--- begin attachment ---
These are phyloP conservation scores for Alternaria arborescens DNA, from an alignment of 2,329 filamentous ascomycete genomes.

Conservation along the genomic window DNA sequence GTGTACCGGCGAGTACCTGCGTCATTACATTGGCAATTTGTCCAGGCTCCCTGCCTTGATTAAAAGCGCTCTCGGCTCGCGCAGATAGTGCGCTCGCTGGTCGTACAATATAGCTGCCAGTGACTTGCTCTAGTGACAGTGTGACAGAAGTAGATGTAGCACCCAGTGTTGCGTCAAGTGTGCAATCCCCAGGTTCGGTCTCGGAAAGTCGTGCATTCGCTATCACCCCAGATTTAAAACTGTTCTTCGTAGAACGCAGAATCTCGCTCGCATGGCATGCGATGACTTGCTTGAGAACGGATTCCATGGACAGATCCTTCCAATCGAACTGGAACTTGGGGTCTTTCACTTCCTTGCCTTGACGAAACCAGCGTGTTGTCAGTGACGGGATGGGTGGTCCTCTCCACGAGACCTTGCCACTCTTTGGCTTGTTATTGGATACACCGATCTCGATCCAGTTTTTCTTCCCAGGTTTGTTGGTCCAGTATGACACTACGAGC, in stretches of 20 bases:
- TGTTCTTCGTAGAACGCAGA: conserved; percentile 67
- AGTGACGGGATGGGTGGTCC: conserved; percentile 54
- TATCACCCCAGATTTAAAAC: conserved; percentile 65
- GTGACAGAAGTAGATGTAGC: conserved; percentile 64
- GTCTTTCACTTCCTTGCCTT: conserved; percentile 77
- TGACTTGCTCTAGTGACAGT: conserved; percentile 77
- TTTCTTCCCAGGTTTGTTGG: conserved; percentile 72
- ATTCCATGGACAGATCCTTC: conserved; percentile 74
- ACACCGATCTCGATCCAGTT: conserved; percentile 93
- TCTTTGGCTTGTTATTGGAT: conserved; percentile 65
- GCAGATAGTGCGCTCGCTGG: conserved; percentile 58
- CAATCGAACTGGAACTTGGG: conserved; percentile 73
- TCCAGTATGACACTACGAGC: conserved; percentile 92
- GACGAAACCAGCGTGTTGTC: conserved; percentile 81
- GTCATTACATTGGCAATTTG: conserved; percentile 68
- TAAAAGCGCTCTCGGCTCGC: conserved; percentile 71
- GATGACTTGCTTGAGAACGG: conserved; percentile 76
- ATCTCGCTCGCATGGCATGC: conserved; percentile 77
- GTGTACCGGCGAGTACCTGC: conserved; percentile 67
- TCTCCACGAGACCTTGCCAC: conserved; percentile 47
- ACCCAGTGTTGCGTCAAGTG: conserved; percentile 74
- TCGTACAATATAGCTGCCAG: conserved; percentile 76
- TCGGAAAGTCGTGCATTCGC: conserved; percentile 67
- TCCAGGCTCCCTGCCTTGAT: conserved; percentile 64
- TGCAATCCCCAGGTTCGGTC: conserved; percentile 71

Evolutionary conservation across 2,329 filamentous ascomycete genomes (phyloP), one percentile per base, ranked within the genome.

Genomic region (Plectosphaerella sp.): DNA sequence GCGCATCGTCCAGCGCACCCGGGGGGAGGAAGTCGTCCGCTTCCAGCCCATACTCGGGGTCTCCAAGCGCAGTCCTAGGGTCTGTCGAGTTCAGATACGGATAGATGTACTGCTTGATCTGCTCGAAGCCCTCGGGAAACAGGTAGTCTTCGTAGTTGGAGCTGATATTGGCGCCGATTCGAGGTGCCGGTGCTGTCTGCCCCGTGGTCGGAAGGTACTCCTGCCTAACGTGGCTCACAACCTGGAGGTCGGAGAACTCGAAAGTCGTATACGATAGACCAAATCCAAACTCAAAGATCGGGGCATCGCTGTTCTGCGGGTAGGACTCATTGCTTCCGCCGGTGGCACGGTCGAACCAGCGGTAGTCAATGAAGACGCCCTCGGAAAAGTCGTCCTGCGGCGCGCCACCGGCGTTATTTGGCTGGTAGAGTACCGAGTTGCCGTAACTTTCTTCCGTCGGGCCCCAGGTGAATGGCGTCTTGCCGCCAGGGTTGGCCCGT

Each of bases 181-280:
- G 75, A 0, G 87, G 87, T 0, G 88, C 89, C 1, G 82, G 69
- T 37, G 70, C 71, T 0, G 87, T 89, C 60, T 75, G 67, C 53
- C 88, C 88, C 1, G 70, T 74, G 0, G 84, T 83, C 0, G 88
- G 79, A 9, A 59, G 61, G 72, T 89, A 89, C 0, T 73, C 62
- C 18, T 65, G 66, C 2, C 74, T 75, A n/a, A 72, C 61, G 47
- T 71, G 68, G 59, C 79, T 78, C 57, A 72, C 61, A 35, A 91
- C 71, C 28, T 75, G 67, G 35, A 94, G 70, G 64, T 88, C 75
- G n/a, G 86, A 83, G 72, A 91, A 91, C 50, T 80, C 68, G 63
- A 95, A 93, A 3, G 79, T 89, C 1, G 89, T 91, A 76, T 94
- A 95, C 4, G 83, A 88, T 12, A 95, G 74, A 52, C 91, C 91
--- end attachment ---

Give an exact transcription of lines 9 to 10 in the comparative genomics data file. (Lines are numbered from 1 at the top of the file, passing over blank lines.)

- TTTCTTCCCAGGTTTGTTGG: conserved; percentile 72
- ATTCCATGGACAGATCCTTC: conserved; percentile 74